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The University of YouTube

Heidi Waterhouse
Heidi is a developer advocate at LaunchDarkly. She is passionate about clear communication, humane workplaces, and conference speaking. In her spare time, she sews dresses with pockets.
Originally published at heidiwaterhouse.com on ・3 min read

This week, I learned how to roll out potica dough thin enough to see the flowers on your tablecloth through it.

Potica (poh-tee-tzah) is a kind of Slovenian sweet dough. This one has poppyseed and raisin filling.

I went from knowing vaguely that engines have carburetors to disassembling my snowthrower and repairing it. Other things I’ve used it for are video game hints for when I’m stuck, adjusting bike disc brakes, using a ruffler foot on my sewing machine, and making a five-strand braid.

The carburetor of a giant John Deere snowthrower
That silver thingy in the middle is a small engine carburetor. The more you know!

A white person has a quarter-sized disk of metal balanced on their fingers. There is no braking surface left.
The brake pad for an extremely worn disc brake of the bike/trike type.

This is not to say that YouTube is a straightforward win for the world — I am pretty sure the recommendation algorithms are doing some dark and troubling things. It is to say that I never thought I would enjoy learning this way, and I was wrong.

I, personally, don’t learn abstract information super-well by video. Or at least not any better than I do by reading it. But reading is not a great fit for me when it comes to learning things that have a spatial or physical aspect. I can stare at written instructions for a complicated knitting decrease for a long time, attempt to do it on my own, and still get it wrong. But if I can watch someone do it, I can usually make it happen myself. On the other hand. while I may appreciate a diagram of how a finite state machine works, I don’t need it to understand what’s happening — the text will be enough.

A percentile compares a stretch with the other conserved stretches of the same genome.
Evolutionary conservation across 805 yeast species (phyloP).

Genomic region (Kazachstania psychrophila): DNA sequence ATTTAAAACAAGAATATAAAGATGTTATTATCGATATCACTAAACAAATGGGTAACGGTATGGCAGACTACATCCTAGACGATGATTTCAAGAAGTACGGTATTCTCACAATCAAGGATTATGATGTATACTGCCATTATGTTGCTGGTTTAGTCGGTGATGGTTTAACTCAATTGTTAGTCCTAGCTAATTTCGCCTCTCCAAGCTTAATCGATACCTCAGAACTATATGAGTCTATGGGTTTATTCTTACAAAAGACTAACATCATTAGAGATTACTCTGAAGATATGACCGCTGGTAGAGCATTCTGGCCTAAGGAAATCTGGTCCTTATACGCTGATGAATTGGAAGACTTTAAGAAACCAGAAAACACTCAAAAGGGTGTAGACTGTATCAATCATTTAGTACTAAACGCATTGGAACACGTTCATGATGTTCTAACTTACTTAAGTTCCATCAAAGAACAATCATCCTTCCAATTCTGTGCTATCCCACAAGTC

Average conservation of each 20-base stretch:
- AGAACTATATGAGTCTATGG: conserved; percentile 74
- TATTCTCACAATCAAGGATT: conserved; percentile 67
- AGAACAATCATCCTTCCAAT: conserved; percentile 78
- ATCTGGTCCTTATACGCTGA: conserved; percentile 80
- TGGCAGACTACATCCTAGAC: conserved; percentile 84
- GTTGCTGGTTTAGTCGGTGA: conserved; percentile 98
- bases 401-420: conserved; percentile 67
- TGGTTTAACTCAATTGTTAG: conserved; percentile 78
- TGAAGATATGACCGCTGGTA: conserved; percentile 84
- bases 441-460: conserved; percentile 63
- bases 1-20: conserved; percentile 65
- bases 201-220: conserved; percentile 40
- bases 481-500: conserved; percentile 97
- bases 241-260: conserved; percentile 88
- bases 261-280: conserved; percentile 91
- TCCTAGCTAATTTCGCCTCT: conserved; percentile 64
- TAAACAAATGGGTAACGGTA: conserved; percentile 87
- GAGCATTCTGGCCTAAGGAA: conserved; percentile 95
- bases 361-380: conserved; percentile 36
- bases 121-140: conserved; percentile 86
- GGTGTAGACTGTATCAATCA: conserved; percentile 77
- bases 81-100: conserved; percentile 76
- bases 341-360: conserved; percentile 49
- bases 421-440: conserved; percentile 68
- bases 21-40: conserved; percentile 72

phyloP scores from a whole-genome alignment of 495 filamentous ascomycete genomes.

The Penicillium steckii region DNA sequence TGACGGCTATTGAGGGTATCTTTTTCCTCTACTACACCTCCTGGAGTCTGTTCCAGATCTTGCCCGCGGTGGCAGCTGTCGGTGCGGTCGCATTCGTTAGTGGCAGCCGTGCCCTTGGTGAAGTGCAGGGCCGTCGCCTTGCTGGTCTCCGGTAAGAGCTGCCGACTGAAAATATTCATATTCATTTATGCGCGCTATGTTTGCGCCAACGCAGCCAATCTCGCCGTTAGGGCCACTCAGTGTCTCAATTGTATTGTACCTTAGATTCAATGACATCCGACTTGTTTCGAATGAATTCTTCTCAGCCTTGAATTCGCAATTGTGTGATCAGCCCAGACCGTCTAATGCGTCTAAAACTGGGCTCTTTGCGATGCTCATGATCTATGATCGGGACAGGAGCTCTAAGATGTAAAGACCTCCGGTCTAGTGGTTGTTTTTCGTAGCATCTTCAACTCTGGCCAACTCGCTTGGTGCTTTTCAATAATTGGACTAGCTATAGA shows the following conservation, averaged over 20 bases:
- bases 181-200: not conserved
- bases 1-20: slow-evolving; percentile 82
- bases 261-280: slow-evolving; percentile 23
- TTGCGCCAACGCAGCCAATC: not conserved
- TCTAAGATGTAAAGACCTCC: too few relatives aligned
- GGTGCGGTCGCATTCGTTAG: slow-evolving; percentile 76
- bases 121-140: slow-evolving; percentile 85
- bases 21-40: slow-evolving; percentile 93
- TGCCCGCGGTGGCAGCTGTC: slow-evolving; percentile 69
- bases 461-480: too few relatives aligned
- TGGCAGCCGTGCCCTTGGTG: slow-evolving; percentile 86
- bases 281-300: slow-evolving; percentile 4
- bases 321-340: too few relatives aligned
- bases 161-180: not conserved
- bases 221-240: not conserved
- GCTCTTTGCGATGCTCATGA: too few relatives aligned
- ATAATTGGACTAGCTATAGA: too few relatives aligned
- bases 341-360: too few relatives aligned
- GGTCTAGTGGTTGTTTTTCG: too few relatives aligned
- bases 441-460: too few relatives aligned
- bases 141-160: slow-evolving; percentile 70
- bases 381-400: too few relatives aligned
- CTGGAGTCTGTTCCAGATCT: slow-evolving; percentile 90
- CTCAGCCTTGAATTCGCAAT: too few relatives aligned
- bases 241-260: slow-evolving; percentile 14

As I’ve been thinking more and more about video production, and how to tell the stories I want, and technical talks, and blog posts, I’m also thinking about what kind of information goes with what kind of presentation, and learning styles.

Kirby, you’re going to have to step up your slide game

Education research has pretty much blown up the idea that there are “visual learners” and “kinetic learners” and you have to teach to each of these styles to reach a whole class. That said, our brains are all different, and differently permeable, and stacking up little plastic cubes really does make decimals make sense for some kids and not others. Maybe what makes someone a good teacher is having a layered enough understanding that they can explain something multiple ways. It’s not just the method, it’s the meaning. I don’t think that excludes people who are newly learning something teaching it to others, just that a learner is less likely to have as many different ways to explain it. Their way of explaining it to other learners is likely to be much more useful than the views an expert brings, though.

This post has ended up with a lot of balancing and equivocal statements, but I feel pretty confident in saying that I would have had to hand-shovel the snow if 4 people hadn’t taken the time to videotape and narrate what they were doing with their own snowthrowers, and it is inspiring to me, and makes me hope that I can also contribute to the array of human skills. As soon as I find my GoPro, I’m recording that tutorial on lengthening bra straps!

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